In August 2011, a Brooklyn State Supreme Court jury convicted Wayne McMitchell of sexually abusing his two step-daughters. The two girls, who were 17 and 16 at the time of the trial, had testified against McMitchell, claiming that he has assaulted each of them when they were younger. The girls’ mother, from whom Mitchell was divorced, had also testified against him. The prosecution’s case largely rested on those three accounts.
But perhaps those accounts weren’t so credible. Last week, an appeals court called the testimonies “contradictory and inconsistent” in a decision to overturn McMitchell’s conviction.
At the heart of the reversal: the suspicious timing of the mother’s initial accusation against McMitchell, which came amid a heated custody battle.
“Although according to the mother’s testimony, she had known about the alleged abuse of her oldest daughter since October 2009, she did not contact the police until December 2009, close to the time that the father filed a petition for custody and visitation,” the Appellate Division’s Second Department ruled, in a decision filed last Wednesday.
As the court summed up the accusations:
The younger stepdaughter testified that the alleged abuse occurred approximately twice per week between 2000 and 2004, starting when she was 5 years old and continuing until she was 9 years old. The older stepdaughter testified to three incidents of abuse, one in 2006 and two in 2008, when she was approximately 12 and 14 years old, respectively. All of the alleged abuse against the stepdaughters took place in their mother’s home.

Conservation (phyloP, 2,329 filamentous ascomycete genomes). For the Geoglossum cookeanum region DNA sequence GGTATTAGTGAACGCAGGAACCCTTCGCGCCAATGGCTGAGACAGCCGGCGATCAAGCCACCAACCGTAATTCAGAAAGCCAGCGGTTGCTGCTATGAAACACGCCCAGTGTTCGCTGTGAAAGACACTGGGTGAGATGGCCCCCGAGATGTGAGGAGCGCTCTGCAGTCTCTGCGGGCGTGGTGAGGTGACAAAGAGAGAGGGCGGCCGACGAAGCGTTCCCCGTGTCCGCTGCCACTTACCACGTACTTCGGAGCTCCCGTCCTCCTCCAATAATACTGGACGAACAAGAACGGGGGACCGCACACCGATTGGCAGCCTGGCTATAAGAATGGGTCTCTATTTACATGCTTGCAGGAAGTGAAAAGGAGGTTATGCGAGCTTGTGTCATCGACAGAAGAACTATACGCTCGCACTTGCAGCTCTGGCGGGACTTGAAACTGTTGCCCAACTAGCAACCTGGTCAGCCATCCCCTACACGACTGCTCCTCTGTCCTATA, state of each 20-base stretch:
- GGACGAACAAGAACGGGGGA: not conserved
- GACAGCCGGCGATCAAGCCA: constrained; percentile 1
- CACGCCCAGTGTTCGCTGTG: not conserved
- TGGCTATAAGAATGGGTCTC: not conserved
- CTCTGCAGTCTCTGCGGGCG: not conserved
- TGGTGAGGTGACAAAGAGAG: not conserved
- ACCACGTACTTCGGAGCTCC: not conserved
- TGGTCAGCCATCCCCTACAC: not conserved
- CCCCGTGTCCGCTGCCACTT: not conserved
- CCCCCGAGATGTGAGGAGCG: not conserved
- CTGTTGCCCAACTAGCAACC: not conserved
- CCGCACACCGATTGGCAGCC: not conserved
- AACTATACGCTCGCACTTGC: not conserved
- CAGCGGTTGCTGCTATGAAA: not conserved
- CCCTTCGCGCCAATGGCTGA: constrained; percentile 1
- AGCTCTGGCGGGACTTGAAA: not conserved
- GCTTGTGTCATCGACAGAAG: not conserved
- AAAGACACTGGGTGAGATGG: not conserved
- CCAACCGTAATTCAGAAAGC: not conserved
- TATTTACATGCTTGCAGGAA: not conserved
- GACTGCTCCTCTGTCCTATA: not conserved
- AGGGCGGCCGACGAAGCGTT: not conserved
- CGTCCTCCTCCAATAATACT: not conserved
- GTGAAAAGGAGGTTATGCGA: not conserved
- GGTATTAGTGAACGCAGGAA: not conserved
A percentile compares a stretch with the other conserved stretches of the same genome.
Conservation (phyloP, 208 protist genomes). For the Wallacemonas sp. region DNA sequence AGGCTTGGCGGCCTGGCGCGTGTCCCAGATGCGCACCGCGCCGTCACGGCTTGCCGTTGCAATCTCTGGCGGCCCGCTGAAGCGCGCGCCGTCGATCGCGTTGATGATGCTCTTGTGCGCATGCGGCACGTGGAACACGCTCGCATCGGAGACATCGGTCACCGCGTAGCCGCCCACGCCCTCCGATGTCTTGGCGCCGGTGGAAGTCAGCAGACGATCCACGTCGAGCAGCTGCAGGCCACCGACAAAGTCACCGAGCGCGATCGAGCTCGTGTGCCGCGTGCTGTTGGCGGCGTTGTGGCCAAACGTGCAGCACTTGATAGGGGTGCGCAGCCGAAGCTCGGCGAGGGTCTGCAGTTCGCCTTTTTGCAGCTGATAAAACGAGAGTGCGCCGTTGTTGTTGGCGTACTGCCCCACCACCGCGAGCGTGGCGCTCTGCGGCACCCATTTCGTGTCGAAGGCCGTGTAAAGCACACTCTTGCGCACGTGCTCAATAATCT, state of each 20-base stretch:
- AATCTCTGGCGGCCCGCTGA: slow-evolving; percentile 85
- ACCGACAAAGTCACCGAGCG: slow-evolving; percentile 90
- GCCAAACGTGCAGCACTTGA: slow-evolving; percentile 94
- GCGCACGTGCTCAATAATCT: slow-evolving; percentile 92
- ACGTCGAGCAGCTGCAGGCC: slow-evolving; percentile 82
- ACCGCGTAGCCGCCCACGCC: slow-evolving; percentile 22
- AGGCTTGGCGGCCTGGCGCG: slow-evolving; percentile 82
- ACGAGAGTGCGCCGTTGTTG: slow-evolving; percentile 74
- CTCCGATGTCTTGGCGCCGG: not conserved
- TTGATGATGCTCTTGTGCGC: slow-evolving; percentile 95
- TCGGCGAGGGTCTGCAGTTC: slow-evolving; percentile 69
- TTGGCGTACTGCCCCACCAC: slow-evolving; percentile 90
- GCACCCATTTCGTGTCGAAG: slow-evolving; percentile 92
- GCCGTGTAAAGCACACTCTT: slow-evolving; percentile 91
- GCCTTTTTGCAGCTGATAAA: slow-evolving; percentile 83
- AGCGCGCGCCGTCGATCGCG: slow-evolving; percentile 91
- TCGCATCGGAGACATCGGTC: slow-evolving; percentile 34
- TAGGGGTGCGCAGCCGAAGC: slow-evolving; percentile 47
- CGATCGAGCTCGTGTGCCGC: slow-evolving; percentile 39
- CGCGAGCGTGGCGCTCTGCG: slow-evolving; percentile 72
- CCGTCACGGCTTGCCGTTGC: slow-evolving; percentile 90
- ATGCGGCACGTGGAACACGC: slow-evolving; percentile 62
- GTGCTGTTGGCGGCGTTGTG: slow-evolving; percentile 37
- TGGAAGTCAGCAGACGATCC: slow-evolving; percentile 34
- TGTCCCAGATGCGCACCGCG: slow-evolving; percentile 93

McMitchell, however, had separated from their mother and moved out of her home by 2002. From 2003 to 2005, the mother had a restraining order against McMitchell. During one stretch in 2004, McMitchell “conducted all of his visits with the children outside of the home.”
“The mother testified that she and the defendant had a contentious relationship after they separated and that, when they were fighting, the defendant was not allowed to see his stepchildren or the three biological children he also had with the mother,” the court stated.
The mother and the oldest stepdaughter offered different explanations for how the mother learned of McMitchell’s alleged actions.
“While the older stepdaughter testified that she blurted out to her mother over the phone that the defendant had sexually abused her and was relieved to have finally told her, the mother testified that she was informed of the alleged abuse by the mother of the older stepdaughter’s boyfriend,” according to the court. “The mother testified that, when she confronted the older stepdaughter, the latter did not want to talk about it.”
Both agreed, though, that the mother first heard about it in October 2009. She told the police about it in December 2009. She contacted authorities again in March 2010, because she said that she discovered that her younger daughter had allegedly been abused as well.
The March accusation came “shortly before the father was to appear in Family Court in connection with the custody and visitation proceeding.” The mother said that the timing was coincidental.
The appeals court, however, found it too suspicious.
“Given the contradictory and inconsistent testimony of the prosecution’s witnesses, we find that the evidence does not credibly support the defendant’s conviction on any of the charges beyond a reasonable doubt,” the Appellate Division court ruled.
Next: the text of the court’s decision.
Send story tips to the author, Albert Samaha